That the instant case involves the employer's uninsured motorist coverage rather than a private automobile liability policy maintained by the employee does not alter the outcome. The insurance proceeds are not converted from contract payments to damages simply because Holmes is the intended beneficiary rather than the contracting party. Uninsured motorist coverage remains a contractual liability regardless of who pays the premium. See Cooper v. Younkin, 339 N.W.2d 552 (Minn. 1983); Sunstate Equipment v. Indus. Com'n of Arizona, 135 Ariz. 477, 662 P.2d 152 (1983).

 In sum, both motions for summary judgment must be denied. Holmes' motion for partial summary judgment cannot be sustained because a genuine factual dispute exists regarding whether the adverse driver was in fact uninsured. The exclusive remedy provisions of the WCA, however, do not bar Holmes from seeking uninsured motorist benefits from WMATA. In addition, the WCA does not provide WMATA with a right of subrogation against any uninsured motorist benefits Holmes is entitled to receive. Accordingly, WMATA's cross motion for summary judgment must be denied also. Accordingly, it is hereby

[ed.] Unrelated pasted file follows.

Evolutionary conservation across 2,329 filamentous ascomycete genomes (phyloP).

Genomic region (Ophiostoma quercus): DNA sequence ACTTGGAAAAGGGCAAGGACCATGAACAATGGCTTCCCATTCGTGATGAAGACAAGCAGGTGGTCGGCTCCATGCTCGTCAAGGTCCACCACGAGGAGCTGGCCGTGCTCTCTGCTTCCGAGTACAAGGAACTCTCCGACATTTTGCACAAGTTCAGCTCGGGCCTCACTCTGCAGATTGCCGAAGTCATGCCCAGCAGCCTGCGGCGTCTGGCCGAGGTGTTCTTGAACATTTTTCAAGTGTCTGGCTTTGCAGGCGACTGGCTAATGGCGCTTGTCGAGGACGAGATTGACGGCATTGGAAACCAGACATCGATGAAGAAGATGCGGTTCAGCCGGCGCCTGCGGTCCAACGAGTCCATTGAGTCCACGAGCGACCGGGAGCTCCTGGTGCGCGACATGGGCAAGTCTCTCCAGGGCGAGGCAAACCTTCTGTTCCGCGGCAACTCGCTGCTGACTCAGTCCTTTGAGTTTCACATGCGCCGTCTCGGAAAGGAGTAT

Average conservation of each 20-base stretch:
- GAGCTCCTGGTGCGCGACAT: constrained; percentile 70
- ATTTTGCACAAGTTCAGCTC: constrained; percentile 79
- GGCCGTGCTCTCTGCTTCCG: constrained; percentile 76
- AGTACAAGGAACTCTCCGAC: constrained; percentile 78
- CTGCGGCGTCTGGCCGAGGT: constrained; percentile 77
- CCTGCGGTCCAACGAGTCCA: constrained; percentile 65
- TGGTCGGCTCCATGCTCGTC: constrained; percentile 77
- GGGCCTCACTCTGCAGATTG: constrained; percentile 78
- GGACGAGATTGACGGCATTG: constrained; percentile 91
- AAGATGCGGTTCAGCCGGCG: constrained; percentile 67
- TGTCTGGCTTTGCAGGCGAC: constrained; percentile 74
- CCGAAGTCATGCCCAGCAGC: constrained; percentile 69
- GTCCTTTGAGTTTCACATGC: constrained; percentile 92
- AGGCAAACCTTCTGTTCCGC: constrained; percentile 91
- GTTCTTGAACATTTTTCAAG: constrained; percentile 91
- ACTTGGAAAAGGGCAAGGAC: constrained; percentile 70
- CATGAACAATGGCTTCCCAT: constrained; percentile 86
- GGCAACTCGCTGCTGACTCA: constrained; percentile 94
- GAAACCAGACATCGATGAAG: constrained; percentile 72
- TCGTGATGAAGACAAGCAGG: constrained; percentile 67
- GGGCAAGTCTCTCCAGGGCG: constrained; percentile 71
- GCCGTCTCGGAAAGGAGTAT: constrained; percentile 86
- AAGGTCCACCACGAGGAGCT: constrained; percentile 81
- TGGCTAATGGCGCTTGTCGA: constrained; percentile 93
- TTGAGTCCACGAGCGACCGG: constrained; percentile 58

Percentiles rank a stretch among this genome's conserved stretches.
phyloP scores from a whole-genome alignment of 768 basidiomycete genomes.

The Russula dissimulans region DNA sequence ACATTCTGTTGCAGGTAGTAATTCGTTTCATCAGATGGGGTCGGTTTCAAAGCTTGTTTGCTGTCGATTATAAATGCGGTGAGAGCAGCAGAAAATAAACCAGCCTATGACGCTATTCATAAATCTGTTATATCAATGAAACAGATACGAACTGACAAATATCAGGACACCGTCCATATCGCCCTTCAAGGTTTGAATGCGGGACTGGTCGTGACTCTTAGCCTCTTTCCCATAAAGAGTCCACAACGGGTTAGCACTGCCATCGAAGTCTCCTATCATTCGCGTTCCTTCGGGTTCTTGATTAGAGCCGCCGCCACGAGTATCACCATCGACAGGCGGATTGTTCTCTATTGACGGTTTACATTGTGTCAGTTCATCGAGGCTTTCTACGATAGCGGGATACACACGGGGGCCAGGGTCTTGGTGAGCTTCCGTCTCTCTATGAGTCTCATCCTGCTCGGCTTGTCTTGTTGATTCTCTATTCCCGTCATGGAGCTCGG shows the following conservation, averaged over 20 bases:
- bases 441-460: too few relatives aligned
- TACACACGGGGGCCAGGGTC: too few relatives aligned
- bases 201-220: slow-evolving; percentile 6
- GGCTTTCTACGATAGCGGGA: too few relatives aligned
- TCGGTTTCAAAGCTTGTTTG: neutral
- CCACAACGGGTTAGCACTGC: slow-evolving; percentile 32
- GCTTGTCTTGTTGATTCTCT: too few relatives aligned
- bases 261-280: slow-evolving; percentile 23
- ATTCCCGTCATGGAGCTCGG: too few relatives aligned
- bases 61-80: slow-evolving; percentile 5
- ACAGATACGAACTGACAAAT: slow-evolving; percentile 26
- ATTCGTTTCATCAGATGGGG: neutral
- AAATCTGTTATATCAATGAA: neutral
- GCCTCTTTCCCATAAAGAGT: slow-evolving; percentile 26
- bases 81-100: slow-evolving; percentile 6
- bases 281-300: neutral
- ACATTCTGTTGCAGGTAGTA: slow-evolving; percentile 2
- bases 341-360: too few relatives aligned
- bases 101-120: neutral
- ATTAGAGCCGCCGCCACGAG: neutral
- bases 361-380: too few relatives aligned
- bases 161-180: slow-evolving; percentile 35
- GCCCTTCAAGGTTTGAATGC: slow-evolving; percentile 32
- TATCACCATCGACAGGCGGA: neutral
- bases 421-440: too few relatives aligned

ORDERED that plaintiff's motion for partial summary judgment is DENIED; it is further

 ORDERED that defendant's cross motion for summary judgment is DENIED.

 Date: JANUARY 29, 1990